Herbalife Pays $123M to Delay Prosecution Over Chinese Bribery Scheme

Herbalife protein bars at the company’s corporate office in Los Angeles. (AP Photo/Damian Dovarganes, File)

MANHATTAN (CN) — Previously dogged by allegations of running a pyramid scheme, Herbalife reached a settlement Friday of more than $123 million to defer U.S. prosecution over allegations that its executives conspired to disguise bribes in China. 

“As admitted in the deferred prosecution agreement entered into today, Herbalife approved the extensive and systematic corrupt payments to Chinese government officials over a 10-year period to promote and expand Herbalife’s business in China,” Acting U.S. Attorney Audrey Strauss said in a statement. “Moreover, in an effort to conceal this widespread corruption scheme, Herbalife maintained false accounting records to mischaracterize these improper payments as permissible business expenses.” 

Herbalife’s general counsel Henry Wang pleaded not guilty on behalf of the company during a Manhattan arraignment this morning before U.S. District Judge Gregory Woods, who adjourned proceedings for three years to give the supplements-marketing company a chance to clean up its act.  

Accused of violating a provision of the Foreign Corrupt Practices Act, Herbalife’s alleged scheme ran nearly a decade between 2007 and 2016. 

Two executives from the company’s Chinese subsidiary Herbalife China, director of sales Yangliang Li and his subordinate Hongwei Yang, are implicated but not charged.  

The criminal information also shields the names of two Herbalife China executives. 

Prosecutors claim that the scheme began after Chinese government officials shut down Herbalife China in December 2006, and the company allegedly sought to bribe their way to a lower fine.  

“A few days later, during a telephone call in or about December 2006, two sales managers at Herbalife China discussed paying provincial officials in order to lower the fine amount associated with the closing of the store,” the 16-page criminal information states. “One of them said to the other: ‘I told Mary [Yang] that we should start negotiation at 80 and then lower it down to 70.  I told the district bureau director that I would give 3 yuan for every 10 yuan lowered.’”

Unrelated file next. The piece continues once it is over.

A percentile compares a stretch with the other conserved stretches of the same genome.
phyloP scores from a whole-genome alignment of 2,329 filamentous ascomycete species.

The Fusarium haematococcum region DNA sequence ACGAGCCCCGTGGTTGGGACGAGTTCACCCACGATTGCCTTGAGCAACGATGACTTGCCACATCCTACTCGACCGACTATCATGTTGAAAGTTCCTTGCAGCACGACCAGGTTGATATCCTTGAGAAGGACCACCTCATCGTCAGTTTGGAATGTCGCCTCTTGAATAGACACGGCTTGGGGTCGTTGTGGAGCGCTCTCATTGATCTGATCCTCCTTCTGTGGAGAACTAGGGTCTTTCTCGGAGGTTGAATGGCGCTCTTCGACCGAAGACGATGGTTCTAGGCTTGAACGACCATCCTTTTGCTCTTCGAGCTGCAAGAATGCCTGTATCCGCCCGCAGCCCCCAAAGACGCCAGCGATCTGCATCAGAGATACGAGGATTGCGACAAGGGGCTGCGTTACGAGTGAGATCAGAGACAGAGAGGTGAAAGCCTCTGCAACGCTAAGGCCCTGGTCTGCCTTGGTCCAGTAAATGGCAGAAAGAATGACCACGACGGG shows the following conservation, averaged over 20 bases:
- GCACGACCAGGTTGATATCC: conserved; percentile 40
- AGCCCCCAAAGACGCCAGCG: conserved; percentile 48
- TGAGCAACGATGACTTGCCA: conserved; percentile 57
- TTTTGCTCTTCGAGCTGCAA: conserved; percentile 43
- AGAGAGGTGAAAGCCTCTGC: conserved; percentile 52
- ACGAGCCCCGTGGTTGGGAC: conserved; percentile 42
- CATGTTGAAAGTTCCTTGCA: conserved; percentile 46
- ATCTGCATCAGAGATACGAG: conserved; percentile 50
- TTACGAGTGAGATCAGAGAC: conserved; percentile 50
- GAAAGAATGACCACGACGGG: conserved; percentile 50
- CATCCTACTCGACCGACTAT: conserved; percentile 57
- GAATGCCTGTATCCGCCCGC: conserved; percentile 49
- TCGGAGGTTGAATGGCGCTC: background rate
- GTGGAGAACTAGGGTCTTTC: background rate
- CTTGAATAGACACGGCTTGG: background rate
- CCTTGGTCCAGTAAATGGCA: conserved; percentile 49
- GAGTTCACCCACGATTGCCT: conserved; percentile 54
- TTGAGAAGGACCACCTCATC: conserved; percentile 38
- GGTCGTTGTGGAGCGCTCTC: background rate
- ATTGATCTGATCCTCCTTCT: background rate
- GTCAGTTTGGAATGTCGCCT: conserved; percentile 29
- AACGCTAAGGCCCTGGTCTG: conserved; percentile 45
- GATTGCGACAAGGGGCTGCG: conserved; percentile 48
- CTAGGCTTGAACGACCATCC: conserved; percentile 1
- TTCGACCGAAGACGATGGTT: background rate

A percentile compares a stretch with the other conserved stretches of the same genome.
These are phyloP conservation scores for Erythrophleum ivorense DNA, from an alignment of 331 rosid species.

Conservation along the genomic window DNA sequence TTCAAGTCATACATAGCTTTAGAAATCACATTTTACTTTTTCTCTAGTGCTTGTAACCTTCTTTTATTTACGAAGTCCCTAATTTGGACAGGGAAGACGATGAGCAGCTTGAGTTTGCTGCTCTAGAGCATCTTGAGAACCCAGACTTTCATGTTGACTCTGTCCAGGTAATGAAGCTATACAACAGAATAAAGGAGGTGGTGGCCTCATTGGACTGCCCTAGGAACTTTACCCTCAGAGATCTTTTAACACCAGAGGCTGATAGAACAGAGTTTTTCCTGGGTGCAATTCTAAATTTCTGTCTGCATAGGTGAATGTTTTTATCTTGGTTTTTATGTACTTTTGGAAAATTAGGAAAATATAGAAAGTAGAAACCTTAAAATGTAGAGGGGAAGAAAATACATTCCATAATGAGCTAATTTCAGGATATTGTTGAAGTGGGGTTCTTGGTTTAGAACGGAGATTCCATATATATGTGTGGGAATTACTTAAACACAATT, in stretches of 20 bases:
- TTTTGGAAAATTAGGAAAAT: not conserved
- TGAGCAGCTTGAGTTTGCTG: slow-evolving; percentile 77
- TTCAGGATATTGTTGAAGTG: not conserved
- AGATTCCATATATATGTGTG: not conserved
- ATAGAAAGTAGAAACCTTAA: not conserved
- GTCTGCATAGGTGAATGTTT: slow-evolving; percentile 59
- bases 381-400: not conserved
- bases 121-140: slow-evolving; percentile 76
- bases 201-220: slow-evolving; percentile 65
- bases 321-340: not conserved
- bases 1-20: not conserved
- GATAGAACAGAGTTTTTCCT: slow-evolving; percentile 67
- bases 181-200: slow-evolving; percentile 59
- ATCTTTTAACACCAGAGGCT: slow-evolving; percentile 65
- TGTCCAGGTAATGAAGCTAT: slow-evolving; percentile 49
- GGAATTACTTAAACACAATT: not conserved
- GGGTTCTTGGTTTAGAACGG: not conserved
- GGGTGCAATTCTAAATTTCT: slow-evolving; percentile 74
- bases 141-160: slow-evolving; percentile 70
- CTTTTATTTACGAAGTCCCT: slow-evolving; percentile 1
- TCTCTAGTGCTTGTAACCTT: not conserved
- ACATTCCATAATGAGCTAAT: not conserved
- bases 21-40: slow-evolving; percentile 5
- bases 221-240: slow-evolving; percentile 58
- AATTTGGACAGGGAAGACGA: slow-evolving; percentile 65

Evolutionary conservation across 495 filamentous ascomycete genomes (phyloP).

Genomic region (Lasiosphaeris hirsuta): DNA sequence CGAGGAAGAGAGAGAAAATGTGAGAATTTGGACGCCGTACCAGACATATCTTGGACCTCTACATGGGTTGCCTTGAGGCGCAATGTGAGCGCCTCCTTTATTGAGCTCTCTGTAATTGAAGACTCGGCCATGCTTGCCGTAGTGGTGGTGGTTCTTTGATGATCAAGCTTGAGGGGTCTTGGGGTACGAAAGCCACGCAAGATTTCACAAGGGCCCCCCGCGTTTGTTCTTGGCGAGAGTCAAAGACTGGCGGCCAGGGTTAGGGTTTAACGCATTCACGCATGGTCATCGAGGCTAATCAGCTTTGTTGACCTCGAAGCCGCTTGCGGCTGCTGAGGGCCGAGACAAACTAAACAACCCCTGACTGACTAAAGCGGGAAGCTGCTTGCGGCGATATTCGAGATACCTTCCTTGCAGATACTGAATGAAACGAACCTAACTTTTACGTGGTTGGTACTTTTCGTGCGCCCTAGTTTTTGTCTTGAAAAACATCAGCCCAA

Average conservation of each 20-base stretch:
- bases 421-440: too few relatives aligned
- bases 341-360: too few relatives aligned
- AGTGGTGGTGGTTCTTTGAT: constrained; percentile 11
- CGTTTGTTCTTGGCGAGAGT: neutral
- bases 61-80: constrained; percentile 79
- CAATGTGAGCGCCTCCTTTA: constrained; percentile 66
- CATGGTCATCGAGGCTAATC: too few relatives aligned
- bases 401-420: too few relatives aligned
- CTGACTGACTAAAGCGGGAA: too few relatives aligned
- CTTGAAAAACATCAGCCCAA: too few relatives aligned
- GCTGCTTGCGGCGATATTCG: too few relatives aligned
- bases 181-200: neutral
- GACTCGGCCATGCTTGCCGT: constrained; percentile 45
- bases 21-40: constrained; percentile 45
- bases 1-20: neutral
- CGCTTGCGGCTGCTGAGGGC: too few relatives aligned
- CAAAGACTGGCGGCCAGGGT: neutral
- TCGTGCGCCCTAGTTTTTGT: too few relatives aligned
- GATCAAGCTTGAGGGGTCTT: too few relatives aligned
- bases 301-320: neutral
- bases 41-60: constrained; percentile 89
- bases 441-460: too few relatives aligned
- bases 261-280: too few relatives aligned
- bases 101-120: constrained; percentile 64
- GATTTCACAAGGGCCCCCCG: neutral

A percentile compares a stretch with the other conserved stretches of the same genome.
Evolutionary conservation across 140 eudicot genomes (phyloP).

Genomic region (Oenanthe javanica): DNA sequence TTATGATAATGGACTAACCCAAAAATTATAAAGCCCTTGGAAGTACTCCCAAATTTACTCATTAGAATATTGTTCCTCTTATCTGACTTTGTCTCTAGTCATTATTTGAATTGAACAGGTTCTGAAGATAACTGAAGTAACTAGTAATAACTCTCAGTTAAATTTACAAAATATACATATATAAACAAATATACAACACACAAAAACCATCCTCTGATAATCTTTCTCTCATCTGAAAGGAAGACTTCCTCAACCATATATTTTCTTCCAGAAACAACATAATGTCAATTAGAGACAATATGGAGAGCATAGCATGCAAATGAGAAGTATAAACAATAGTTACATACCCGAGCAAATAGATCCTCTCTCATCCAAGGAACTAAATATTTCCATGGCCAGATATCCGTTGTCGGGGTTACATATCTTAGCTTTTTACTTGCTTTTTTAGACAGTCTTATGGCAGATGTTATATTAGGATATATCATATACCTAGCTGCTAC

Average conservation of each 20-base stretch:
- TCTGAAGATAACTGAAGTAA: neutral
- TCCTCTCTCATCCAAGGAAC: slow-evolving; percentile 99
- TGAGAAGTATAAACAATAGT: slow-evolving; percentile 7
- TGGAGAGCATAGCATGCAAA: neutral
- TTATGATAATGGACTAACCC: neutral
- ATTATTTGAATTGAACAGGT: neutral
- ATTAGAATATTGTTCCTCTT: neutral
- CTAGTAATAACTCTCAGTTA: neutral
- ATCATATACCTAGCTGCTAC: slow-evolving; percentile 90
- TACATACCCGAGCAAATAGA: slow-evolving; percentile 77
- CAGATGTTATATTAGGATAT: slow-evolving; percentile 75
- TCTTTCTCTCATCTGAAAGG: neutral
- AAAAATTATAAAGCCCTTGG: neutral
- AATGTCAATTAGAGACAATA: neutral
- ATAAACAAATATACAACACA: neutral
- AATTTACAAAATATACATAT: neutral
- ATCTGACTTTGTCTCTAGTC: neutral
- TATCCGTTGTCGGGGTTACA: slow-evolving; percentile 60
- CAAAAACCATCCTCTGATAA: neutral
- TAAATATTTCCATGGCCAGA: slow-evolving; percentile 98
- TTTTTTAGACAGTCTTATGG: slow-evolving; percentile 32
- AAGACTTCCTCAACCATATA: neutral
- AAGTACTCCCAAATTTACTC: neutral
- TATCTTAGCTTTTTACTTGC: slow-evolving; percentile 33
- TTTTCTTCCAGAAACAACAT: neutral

According to the information, Li and Yang discussed giving “red envelopes” that month and boasted early the next year about how successful the plan went. 

“The money works well on him!” prosecutors quote Li saying. 

Prosecutors claim that template for doing business went on for nearly a decade. 

“In another example, between in or about September 2015 and in or about October 2016, Li, Yang, and others approved reimbursement of 920,000 yuan for the purported purchase of gifts from a particular vendor,” the information states. “These gifts, which were purportedly for Chinese government officials and media personnel, were fruits and vegetables from a farm near the city where Li and Yang were from.  Li, and in some instances Yang, approved reimbursement to Yang and other [external affairs] employees for receipts showing more than 30 tons of purported produce purchases — without any documentation indicating that any produce was actually shipped.” 

Between 2007 and 2016, Herbalife China employees reimbursed external affairs employees more than $25 million for purportedly entertaining and giving gifts to Chinese government and state-run media officials, prosecutors say. 

The company’s admissions are contained in a 47-page deferred prosecution agreement released Friday but dated Aug. 24, this past Monday.  Representatives for Herbalife did not respond to requests for comment.

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